Documentation can be somewhat of a challenge. There’s been several projects before to write a complete big Edubuntu handbook that explains the A-Z of everything you need to know about using Ubuntu in educational environments. That approach didn’t quite work. For Maverick we basically just link to all the upstream versions of the documentation and wrote documentation for the Edubuntu specific parts that don’t exist yet. We’re currently also working on the Edubuntu 10.10 installation guide that’s currently still very much work in progress, but viewable. For Natty I hope that we’ll be able to properly revitalize our documentation efforts and also work closer with the Ubuntu documentation team.
Ubuntu 10.10 will be released on (20/)10/10/10. The date was chosen because 101010 is 42 in binary, which happened to be the answer to Life, the Universe and Everything in the Hitchhiker’s Guide to the Galaxy (HHGTTG) series, which happens to be quite popular amongst Ubuntu folk. An easter egg is a hidden feature in a program, quite often a joke that is meant to be accidentally or sometimes even never to be discovered. The vim text editor has a HHGTTG easter egg that you can access by typing “:help 42”
I guess no one would ever notice it if I don’t point it out, but the background of the Edubuntu Ubiquity Slideshow happens to be #424242. There are at least 2 other HHGTTG easter eggs planted in Edubuntu, but I’d be a spoil sport if I revealed them now already :)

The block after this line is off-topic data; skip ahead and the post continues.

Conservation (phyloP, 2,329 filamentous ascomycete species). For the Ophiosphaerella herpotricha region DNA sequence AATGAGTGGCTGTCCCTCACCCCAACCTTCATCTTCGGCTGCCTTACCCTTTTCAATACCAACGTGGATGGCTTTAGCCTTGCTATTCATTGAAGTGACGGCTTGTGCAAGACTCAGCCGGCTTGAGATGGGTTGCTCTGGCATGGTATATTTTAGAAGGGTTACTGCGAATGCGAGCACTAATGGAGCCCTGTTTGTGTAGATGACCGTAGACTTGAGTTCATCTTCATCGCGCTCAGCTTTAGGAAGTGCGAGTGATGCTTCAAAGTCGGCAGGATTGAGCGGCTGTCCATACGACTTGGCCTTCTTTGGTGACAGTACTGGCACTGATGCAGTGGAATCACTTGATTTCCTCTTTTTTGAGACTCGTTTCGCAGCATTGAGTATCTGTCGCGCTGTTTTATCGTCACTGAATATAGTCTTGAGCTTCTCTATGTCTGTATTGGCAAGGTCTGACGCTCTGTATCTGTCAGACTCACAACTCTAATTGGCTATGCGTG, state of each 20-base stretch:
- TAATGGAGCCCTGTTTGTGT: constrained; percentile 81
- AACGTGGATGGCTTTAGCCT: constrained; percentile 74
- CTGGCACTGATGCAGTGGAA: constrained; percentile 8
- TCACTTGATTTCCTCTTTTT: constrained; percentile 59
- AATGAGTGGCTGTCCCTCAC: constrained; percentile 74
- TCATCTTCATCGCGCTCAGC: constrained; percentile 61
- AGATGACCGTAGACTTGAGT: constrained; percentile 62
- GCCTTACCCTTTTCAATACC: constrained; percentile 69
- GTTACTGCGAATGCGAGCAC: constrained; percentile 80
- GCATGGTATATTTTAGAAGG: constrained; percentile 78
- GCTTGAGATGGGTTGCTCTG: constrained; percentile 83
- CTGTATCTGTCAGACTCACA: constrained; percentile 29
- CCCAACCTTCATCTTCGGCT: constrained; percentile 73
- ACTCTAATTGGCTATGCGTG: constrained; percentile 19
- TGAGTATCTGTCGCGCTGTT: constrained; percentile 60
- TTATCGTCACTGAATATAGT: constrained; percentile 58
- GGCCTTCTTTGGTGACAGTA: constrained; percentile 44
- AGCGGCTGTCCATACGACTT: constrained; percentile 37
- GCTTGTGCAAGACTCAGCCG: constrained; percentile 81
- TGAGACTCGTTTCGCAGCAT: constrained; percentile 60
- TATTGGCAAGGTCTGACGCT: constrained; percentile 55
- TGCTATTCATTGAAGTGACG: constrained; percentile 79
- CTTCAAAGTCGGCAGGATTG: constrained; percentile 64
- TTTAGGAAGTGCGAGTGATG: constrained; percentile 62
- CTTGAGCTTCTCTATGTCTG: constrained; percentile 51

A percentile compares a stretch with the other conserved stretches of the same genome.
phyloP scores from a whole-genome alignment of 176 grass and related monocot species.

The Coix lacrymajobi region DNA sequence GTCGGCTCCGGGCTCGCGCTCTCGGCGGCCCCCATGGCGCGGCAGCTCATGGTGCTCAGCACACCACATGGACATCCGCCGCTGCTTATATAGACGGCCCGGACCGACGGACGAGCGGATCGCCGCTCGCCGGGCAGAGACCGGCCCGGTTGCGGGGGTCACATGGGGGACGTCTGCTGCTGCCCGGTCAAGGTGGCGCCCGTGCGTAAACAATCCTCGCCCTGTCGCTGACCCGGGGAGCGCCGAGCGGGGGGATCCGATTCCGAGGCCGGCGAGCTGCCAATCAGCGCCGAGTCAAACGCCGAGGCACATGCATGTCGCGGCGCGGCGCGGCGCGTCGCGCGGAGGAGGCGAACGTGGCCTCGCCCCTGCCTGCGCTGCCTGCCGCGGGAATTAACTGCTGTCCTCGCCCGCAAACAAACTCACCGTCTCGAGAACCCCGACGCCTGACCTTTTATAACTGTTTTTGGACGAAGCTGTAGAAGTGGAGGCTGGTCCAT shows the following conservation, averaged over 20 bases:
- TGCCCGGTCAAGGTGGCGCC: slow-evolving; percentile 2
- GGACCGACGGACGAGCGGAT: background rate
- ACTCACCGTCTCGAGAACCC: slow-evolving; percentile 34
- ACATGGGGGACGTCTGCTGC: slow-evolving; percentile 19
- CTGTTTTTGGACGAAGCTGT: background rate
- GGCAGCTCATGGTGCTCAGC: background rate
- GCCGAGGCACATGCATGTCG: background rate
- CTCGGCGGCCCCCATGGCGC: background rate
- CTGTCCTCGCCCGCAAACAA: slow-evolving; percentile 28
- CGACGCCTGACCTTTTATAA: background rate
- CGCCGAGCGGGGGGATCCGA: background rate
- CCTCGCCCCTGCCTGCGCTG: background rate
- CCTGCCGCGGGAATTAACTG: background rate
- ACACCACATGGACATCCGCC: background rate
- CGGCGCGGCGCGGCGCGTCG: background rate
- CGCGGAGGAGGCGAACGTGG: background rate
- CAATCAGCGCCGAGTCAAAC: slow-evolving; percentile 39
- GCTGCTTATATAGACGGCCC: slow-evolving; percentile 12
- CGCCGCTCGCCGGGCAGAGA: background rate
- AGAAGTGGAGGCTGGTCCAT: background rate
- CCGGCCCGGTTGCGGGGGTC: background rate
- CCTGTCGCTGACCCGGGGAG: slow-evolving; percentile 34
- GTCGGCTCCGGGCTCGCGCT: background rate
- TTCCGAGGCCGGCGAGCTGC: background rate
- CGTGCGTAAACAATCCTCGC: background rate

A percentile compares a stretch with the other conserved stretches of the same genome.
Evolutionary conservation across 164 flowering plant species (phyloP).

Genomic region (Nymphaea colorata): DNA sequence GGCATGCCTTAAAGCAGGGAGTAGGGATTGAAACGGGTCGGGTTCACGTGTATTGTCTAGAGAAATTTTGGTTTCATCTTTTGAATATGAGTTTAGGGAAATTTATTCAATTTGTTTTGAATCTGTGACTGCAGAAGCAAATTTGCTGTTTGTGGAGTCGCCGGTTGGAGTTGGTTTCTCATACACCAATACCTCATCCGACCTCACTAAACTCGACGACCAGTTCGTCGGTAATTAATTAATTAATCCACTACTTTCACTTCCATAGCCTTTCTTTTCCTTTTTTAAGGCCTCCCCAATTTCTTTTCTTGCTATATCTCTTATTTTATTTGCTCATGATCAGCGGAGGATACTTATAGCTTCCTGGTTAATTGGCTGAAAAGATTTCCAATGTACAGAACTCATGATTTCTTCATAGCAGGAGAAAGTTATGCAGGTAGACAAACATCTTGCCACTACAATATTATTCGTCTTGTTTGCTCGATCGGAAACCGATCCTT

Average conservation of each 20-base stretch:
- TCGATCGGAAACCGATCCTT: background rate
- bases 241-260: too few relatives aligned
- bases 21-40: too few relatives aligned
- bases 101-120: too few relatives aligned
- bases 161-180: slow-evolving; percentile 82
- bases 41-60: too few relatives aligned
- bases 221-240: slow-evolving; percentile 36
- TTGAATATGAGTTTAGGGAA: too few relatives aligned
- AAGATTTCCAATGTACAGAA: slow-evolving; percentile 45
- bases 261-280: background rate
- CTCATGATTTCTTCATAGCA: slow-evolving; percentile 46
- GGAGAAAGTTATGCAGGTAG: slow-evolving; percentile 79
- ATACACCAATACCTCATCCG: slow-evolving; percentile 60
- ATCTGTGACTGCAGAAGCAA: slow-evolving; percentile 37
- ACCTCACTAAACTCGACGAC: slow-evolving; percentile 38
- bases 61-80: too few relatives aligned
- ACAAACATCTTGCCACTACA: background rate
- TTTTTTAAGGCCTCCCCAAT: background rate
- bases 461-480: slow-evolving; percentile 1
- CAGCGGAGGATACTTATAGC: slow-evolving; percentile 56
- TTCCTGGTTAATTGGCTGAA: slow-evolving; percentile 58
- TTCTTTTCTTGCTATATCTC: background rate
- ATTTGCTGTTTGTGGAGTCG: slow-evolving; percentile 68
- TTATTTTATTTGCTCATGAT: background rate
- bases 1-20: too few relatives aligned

This is all good news. I’m curious about the last image in the post, the one that is evidently a splash screen from install but that highlights Sabayon. Is Sabayon ready for prime time at last? That would be great news. Also, I’m working at the San Diego County Office of Education now and there is lots of interest around Ubuntu and Linux, but there is no great tool to manage desktops in the education sector, especially for kids. What we need is a combination of Sabayon and Landscape. A tool that we can use remotely to lock down groups of computers to various degrees (kinder gets this profile, high schoolers get that profile, etc.) and that we can use to roll out updates and customize programs (change the Firefox default settings and such). In fact, at this point Landscape is pretty much able to do all of this with scripts which, while not as user friendly as Sabayon or other tools, will suffice for the time being. The problem is that Landscape is far too expensive. The whole reason districts are coming to me and asking about Linux is because they want to save money, so I can’t exactly sell them on Ubuntu and Landscape when the cost is at least $60 per computer per year. Any advice on how I can get Canonical to give Landscape away to educational institutions? The demand is there, but the supply constraints are prohibiting adoption. Thanks for the update on Maverick btw.